Nonparametric Bayesian mixture models are often used to solve the problems of topic modelling or clustering. A popular tool is the Hierarchical Dirichlet process (HDP) mixture model. To estimate the parameters, commonly used algorithms are online variational Bayes method or Gibbs sampling as Chinese restaurant franchise. However, these approaches typically make computations prohibitively expensive. In this paper we introduce a computationally and statistically efficient spectral algorithm for inferring parameters in HDPs using tensor decomposition. The lower-order moments of HDP parameters are derived and we provide theoretical guarantees for recovery accuracy. Moreover, we propose a hybrid method which allows us to combine spectral and likelihood approaches. Finally, we show that the resulting algorithm is both faster and outperforms it in terms of the predictive power of the trained model by applying it to two corpora, namely Enron emails and Wikipedia.

CAD Applications

Dirichlet Process Regression

High-speed I/O link is an important component in computer systems, and estimating its bit error rate (BER) is a critical task to guarantee its performance. In this project, we propose an efficient algorithm of multi-population regression via Dirichlet Process (MPR-DP) method to estimate BER of high-speed I/O link with extremely small number of measurements. The key idea is to partition all populations (e.g., different environmental conditions, setup configurations, etc.) into groups. The populations within the same group are similar and their common knowledge can be extracted to improve the accuracy of regression. As will be demonstrated by the silicon measurement data of a high-speed I/O link, MPR-DP reduces the moment estimation error by up to 200% compared to other conventional methods.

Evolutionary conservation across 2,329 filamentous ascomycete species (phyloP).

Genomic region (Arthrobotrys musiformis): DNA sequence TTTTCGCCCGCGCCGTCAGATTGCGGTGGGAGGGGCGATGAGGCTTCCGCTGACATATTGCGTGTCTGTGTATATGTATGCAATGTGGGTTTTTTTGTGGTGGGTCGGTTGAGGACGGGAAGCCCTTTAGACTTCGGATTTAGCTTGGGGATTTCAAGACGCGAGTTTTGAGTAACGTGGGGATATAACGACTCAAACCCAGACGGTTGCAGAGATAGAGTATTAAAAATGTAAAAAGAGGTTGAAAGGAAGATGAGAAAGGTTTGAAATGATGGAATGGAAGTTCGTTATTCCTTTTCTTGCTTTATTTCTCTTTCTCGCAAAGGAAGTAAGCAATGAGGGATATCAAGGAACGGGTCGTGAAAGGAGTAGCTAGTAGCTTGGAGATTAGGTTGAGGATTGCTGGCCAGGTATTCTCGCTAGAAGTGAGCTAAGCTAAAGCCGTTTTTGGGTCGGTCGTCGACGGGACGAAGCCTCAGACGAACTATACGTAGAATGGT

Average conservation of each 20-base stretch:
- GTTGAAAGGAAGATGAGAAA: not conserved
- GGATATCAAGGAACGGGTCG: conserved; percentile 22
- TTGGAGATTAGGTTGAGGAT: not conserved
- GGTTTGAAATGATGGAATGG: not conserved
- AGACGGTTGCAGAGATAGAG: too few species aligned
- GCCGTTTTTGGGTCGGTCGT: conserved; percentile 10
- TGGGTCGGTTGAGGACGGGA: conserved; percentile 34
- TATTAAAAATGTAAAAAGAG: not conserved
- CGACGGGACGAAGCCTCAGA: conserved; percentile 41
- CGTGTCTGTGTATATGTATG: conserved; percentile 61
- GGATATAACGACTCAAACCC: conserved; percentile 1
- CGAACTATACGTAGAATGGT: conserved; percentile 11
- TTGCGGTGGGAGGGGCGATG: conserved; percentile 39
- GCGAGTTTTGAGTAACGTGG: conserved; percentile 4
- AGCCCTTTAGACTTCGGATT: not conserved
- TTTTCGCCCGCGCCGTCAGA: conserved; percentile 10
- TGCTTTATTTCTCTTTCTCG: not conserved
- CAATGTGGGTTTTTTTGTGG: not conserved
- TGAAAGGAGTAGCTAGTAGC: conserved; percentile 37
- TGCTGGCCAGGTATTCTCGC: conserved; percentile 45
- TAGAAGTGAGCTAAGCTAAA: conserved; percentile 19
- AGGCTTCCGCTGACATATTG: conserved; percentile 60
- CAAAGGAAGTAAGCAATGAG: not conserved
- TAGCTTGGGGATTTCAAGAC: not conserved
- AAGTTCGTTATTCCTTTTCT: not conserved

Co-Training for Circuit Modeling Cost Reduction

Efficient performance modeling of today's analog and mixed-signal (AMS) circuits is an important yet challenging task. In this project, we propose a novel performance modeling algorithm that is referred to as Co-Learning Bayesian Model Fusion (CL-BMF). The key idea of CL-BMF is to take advantage of the additional information collected from simulation and/or measurement to reduce the performance modeling cost. Different from the traditional performance modeling approaches which focus on the prior information of model coefficients (i.e. the coefficient side information) only, CL-BMF takes advantage of another new form of prior knowledge: the performance side information. In particular, CL-BMF combines the coefficient side information, the performance side information and a small number of training samples through Bayesian inference based on a graphical model. Two circuit examples designed in a commercial 32nm SOI CMOS process demonstrate that CL-BMF achieves up to 5X speed-up over other state-of-the-art performance modeling techniques without surrendering any accuracy.

Moment Estimation with Extremely Small Sample Size

Most of the statistics/machine learning literatures methods, like density estimation or moment estimation come with a caveat: they typically operate in the big data regime, i.e. need sufficiently large amount of data available to get accurate results. However in applications such as circuit validation only a very small sample size data can be observed due to time and money constraints. But most of the modern scientific technology excels at simultaneous execution of parallel investigations, where the data sets have underlying correlations. We aim to exploit this fact and hence find an efficient moment estimation method that could potentially provide significant estimation accuracy improvement under small sample size while automatically handling clustered data or outliers. In order to achieve this we employ an assortment of empirical, hierarchical and non-parametric Bayesian methods with which we have been successful in acquiring some intermediate, yet convincing results.

Markov Decision Process for Self-Healing Circuits

A major consequence of the drive toward ever smaller transistor gate length is an increase in process variations that degrade circuit performance. Consequently, the systems are made adaptive in nature. Tuning knobs are added to compensate for process variation and thus introduce “self-healing” properties in the circuit. Proper selection of tuning knobs is required to meet system specifications. Global optimization with all the tuning knobs is prohibitively expensive to implement at circuit level, but various tuning algorithms available to tune individual knobs. Now the question arises about the order in which to run them. This project tries to addresses this issue by noticing that the situation obeys Markov perfectly and thus develops a Markov Decision Process (MDP) based knob-tuning procedure. The proposed approach is validated on a simple self-healing RF receiver circuit.

Course Projects

Large Scale Structure Learning of Conditional Gaussian Graphical Models